Revision #6 has been created by daemons on Mar 3, 2012, 5:45:42 AM with the memo:
An addition to Yii documentation presenting some a bit more elaborated details about RBAC
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Getting to Understand Hierarchical RBAC Scheme
hierarchy, RBAC, security, understanding
First of all I'd like to convert this to a more human-readable form:
<table align="center" cellpadding="0" cellspacing="0" class="tr-caption-container" style="margin-left: auto; margin-right: auto; text-align: center;"><tbody>
<tr><td style="text-align: center;"><a href="http://i
2yk0wzk.png" imageanchor="1" style="margin-left: auto; margin-right: auto;"><img border="0" src="http://i55.tinypic.com/2yk0wzk.png" /></a></td></tr>
<tr><td class="tr-caption" style="text-align: center;">Sample blog system authorization hierarchy</td></tr>
The <span style="background-color: #9fc5e8;">turquoise</span> boxes represent roles, the <span style="background-color: #ffd966;">yellow</span> box is a task, and the most fine-grained level of the authorization hierarchy - operations - are <span style="background-color: #f9cb9c;">tan</span>. Collectively roles, tasks and operations are called <b>authorization items</b>. You should keep in mind that functionally all auth item types are equal. It's completely up to you to make some auth item a role or a task - still it would do the same thing. Different types of auth items are introduced solely for the purpose of naming convenience. You are not limited to the three authorization levels: there can be multiple levels of roles, tasks and operations. (Getting back to our diagram, you can see this point illustrated by multiple levels of roles.) Also you may skip any of these levels (the role <b>author</b> has immediate child operation <b>create</b>). The only restriction is that in the auth hierarchy roles should stay higher than tasks and tasks should stay higher than operations.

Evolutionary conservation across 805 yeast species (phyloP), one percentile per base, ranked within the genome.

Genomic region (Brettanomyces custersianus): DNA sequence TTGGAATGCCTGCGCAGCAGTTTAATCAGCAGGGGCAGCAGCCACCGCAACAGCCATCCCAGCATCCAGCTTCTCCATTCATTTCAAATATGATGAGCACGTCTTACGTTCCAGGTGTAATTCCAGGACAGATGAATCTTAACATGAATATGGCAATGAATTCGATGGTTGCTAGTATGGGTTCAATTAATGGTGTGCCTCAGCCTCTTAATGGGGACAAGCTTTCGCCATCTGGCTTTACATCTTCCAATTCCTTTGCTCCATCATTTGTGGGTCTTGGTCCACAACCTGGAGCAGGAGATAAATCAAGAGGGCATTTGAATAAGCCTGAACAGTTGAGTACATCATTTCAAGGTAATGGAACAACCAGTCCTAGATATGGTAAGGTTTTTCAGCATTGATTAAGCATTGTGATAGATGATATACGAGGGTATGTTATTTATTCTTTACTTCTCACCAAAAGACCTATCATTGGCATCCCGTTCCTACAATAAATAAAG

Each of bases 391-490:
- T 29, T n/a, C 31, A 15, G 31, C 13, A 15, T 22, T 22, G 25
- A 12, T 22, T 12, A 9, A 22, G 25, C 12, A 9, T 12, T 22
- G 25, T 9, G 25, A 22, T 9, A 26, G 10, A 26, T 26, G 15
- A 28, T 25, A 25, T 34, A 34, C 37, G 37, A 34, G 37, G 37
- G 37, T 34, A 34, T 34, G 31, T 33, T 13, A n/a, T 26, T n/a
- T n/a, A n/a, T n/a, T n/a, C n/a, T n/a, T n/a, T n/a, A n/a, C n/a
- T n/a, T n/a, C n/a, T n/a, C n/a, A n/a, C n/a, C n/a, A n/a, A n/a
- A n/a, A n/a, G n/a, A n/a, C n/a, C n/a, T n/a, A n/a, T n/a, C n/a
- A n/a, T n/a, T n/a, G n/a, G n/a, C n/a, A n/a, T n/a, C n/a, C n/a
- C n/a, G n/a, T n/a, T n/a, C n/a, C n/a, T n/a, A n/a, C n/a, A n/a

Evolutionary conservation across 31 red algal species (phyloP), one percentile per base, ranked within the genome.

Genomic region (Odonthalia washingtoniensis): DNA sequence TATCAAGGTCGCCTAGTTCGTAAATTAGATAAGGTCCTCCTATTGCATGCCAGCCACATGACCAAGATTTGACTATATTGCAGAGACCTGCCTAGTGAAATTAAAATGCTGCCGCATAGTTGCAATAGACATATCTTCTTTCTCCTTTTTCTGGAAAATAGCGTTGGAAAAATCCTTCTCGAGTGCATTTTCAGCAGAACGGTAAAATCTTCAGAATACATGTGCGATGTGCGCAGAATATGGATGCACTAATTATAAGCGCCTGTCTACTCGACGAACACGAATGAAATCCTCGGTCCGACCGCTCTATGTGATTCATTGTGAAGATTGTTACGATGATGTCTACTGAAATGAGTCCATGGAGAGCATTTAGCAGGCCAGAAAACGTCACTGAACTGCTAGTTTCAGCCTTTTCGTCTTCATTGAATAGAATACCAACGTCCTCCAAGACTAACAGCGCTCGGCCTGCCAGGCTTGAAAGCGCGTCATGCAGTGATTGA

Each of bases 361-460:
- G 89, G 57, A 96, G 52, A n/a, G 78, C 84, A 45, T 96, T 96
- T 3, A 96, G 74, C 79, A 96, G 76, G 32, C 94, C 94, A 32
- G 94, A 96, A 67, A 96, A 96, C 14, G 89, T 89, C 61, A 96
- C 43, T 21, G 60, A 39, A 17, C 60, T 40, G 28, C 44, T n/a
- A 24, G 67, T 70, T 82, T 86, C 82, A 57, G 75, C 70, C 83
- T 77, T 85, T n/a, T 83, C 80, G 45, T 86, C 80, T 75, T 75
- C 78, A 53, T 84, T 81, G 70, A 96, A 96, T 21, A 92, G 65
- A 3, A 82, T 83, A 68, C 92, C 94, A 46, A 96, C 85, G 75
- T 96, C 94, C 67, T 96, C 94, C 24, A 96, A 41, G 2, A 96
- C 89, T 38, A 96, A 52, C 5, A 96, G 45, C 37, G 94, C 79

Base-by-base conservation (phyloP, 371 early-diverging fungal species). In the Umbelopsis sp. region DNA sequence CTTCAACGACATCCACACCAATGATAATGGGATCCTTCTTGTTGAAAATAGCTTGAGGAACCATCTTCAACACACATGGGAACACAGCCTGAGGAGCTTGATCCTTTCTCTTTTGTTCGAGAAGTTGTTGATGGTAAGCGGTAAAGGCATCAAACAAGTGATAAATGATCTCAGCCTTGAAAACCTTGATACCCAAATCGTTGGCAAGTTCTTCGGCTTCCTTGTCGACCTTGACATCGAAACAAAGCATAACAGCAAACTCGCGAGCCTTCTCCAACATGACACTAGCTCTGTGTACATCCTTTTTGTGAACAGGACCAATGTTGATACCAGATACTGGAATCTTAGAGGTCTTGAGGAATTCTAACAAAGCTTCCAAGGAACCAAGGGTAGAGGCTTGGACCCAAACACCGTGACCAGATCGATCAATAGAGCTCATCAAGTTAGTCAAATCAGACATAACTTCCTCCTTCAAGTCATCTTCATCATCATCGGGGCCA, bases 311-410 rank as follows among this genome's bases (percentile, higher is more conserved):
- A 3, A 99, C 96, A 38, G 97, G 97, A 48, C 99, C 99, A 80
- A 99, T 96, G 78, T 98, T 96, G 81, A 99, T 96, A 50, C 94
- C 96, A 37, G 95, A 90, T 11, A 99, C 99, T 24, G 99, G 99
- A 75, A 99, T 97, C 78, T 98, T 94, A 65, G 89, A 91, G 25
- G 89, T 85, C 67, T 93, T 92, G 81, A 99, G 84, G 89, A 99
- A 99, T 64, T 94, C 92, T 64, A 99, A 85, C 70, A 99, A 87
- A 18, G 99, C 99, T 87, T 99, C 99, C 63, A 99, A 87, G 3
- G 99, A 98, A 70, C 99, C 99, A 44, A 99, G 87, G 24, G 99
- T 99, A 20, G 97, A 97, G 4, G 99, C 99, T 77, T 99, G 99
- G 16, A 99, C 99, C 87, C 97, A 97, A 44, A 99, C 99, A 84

Now let's take a quick look at what was on blog system creator's mind. Everything seems to be quite logical. The weakest role is <b>reader</b>: the only thing he is allowed to do is to <b>read</b>. An <b>author</b> has a bit more power: he also can <b>create</b> posts and <b>update his own</b> posts. <b>Editors</b> can read posts and <b>update</b> (edit) <i>all</i> posts, not own ones (in fact, according to the hierarchy, editors can't create posts and that's why editors haven't got any <i>own posts</i> at all). And of course, the most powerful role is <b>admin</b> which can do anything.